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Review: Sol

A moving tale of love and conflict


This week Sol comes to the Corpus Playroom to offer up a story that manages to balance many hard-hitting issues with a beautifully moving story about love. Dealing with themes such as colonialism, sexuality and eco-criticism, Ella Palmer‘s play succeeds in creating a vivid community that strives to find hope within disaster.

The story follows a foreign traveller, Bea, who comes to visit a small town in Paraguay. There she meets an artist, Sol, whose beautiful dreams of magic and art are restrained by a controlling father. Guided by an old man through the town’s rich history, when Bea returns she finds it torn apart by drought and conflict.

Image credits: Tungsten Tang

The play is made vivid and wonderfully moving by the incredibly skilled cast, in particular the three main characters. Rob Monteiro‘s acting as the old man was skilfully done, as he convincingly conveys the wisdom and restricted movements that come with his seniority. When he tells the stories of the town’s mythological background, you truly feel like you are being transported back to the creation of the world. This is complemented by moments of real urgency and assertions of power that reestablish him as the focal point of the old town. He is a constant delight and a real force of positivity and hope throughout the play because of this accurate characterisation, even when times look bleak.

Irisa Kwok‘s Bea is perfectly characterised – when she gets over-excited, it is sometimes hard to keep up with her trains of thought that seem to sprint at 100 miles an hour, an endearing characterisation that leads to brilliant moments of comedy. This also works brilliantly when used to contrast with those oh-so-familiar awkward moments of first love, as well as some truly harrowing responses to the crumbling world around her. Her over-enthusiasm to integrate into the culture also potentially opens up some new complex narratives about foreign powers taking over native peoples, such as when tensions arise at her imposition of help.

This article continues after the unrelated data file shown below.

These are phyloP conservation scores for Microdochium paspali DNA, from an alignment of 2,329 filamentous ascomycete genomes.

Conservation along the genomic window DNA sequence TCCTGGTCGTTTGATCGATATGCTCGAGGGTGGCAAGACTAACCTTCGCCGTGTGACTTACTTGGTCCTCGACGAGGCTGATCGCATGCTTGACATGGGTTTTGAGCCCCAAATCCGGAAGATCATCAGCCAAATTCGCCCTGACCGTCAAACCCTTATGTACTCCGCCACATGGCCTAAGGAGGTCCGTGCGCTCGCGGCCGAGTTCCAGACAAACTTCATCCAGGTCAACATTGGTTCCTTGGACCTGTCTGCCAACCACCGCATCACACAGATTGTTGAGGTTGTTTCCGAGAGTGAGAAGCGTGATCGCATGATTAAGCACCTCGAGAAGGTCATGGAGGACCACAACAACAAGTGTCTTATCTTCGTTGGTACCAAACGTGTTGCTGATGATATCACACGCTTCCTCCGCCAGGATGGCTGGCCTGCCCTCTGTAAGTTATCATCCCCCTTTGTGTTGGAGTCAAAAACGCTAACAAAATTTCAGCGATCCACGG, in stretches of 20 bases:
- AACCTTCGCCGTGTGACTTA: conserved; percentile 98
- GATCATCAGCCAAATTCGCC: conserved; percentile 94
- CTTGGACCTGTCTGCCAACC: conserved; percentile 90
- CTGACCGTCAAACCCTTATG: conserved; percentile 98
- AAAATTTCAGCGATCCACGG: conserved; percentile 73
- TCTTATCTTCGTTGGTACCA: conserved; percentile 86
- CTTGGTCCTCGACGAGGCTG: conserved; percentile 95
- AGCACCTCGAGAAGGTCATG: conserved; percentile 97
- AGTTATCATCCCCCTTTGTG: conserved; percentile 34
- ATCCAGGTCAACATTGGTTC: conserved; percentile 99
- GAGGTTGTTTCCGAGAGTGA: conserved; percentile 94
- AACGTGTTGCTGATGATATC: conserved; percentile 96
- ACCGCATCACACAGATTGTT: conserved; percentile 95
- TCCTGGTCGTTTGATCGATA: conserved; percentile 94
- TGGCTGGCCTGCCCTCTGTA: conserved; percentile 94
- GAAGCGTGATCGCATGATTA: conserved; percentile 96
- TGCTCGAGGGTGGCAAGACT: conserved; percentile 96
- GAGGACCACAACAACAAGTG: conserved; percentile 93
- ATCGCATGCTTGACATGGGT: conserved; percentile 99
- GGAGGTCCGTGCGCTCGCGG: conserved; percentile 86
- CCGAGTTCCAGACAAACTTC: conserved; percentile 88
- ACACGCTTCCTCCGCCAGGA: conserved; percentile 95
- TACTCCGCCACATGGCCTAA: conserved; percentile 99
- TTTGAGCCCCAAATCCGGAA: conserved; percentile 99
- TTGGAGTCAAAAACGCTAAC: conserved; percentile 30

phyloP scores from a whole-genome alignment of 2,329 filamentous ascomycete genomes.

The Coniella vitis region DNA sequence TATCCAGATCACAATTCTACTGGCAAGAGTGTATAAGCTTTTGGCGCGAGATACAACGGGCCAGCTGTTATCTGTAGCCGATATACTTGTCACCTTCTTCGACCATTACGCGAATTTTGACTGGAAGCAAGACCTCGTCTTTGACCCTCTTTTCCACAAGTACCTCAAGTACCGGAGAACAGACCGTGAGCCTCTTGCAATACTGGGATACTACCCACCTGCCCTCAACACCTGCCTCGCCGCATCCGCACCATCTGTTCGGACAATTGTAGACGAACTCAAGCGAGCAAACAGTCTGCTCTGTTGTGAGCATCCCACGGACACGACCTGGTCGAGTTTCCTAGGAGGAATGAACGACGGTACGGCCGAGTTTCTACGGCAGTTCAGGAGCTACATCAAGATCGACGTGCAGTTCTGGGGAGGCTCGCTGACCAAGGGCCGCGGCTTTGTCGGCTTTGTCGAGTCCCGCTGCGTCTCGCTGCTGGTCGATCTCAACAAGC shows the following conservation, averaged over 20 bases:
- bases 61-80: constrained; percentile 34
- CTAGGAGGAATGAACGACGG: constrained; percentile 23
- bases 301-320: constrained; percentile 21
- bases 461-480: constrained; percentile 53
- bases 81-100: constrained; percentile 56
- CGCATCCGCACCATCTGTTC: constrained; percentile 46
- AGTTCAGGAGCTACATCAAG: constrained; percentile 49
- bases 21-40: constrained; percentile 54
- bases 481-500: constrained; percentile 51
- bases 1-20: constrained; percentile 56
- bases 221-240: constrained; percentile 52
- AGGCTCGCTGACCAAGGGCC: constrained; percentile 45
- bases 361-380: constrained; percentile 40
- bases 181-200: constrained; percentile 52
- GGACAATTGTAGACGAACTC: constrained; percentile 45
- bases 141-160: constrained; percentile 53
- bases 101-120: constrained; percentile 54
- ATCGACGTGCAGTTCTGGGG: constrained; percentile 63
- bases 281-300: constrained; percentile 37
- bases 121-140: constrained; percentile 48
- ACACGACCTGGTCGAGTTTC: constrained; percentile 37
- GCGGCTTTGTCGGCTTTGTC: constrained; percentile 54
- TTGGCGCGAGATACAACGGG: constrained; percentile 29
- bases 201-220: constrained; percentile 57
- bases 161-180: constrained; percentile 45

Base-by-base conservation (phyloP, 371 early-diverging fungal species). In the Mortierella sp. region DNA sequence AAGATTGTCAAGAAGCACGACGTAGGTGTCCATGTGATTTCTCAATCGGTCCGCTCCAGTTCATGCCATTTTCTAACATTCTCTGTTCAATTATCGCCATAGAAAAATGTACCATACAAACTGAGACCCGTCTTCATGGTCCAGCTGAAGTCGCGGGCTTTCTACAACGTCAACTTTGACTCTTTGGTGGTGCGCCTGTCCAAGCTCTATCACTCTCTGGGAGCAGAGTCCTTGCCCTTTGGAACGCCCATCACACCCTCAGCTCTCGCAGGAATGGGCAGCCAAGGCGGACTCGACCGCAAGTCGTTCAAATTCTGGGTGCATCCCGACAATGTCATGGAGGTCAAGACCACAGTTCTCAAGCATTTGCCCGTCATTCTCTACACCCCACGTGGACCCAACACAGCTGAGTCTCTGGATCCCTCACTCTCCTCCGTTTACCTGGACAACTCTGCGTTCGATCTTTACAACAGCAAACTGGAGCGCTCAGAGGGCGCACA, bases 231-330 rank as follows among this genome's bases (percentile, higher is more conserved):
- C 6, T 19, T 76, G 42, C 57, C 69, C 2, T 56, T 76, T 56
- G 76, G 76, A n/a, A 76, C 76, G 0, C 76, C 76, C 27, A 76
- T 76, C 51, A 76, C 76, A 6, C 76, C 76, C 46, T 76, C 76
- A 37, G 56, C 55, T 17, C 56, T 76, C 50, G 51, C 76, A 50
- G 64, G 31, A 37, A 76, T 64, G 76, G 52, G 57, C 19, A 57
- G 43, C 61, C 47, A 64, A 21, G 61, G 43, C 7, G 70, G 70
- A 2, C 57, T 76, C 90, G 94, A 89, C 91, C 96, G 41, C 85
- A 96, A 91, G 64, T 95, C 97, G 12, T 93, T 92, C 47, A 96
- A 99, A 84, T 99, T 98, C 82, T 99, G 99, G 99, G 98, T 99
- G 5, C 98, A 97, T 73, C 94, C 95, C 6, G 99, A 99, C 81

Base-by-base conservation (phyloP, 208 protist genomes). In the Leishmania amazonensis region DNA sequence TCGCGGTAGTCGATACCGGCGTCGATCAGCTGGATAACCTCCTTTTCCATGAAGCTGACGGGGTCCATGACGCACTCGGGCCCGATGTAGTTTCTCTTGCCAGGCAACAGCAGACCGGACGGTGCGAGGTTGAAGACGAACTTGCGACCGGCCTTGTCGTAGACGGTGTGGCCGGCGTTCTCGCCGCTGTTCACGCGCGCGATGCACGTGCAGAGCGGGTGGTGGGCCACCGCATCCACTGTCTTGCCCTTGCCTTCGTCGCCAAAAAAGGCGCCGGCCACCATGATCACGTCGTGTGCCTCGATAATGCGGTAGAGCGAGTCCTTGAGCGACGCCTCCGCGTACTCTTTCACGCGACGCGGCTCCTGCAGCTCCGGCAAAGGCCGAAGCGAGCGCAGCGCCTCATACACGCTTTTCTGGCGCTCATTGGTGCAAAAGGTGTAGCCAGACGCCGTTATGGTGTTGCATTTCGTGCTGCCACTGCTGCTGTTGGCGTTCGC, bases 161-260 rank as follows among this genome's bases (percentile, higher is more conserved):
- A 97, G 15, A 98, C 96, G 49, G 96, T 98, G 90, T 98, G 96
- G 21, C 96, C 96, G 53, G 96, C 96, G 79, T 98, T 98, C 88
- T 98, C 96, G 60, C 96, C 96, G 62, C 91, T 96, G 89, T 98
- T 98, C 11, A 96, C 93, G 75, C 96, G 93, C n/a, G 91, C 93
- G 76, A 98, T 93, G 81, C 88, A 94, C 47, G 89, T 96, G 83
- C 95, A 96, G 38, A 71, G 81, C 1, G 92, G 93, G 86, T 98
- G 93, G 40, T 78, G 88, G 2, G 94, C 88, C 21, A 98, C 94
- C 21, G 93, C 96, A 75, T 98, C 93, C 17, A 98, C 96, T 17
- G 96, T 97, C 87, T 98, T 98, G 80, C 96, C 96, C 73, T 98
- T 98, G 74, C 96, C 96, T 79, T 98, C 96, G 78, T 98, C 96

Image credits: Tungsten Tang

Playing the title character, Giorgia Ieraci-Assumma as Sol is delightful from her first entrance. Instantly captivating, she balances the roles of the flirty, curious lover and responsible, powerful daughter with ease, delivering some of the most moving monologues in the play. Her chemistry with each of the characters is tangible, and shows a real care in ensuring these relationships have apt space to grow. She perfectly embodies a divine feminine air as befits her character typification. Her song is also another incredibly moving moment; her hope and courage infuse the play with an energy that leaves you filled with these same emotions.

Playing the title character, Giorgia Ieraci-Assumma as Sol is delightful from her first entrance. Instantly captivating, she balances the roles of the flirty, curious lover and responsible, powerful daughter with ease, delivering some of the most moving monologues in the play. Her chemistry with each of the characters is tangible, and shows a real care in ensuring these relationships have apt space to grow. She perfectly embodies a divine feminine air as befits her character typification. Her song is also another incredibly moving moment; her hope and courage infuse the play with an energy that leaves you filled with these same emotions.

The play does however require some more development in terms of the writing, which at times feels a bit awkward, with some strange interjections and plot holes that could do with filling. Generally, it felt a bit fast-paced in that certain issues seemed to appear without being given the space to be properly explained or developed. There is also a greater issue that seems to potentially border on exoticism. Undoubtedly well-meaning, the script could nevertheless benefit from integrating perspectives closer to the culture of Latin America. However, the play does succeed in raising awareness of multiple issues that are incredibly pertinent.

Overall director Kate Austin is successful in conveying the key messages and themes of this play, resulting in an enjoyable watch. This is most of all in testament to the highly dedicated crew and absolutely spectacular cast, who make it absolutely worthwhile going to see if you’re looking for some really brilliant acting in the Corpus Playroom this week.

4/5

Sol is showing on the 15th – 18th of March at 9:30 pm at the Corpus Playroom. Book your tickets here.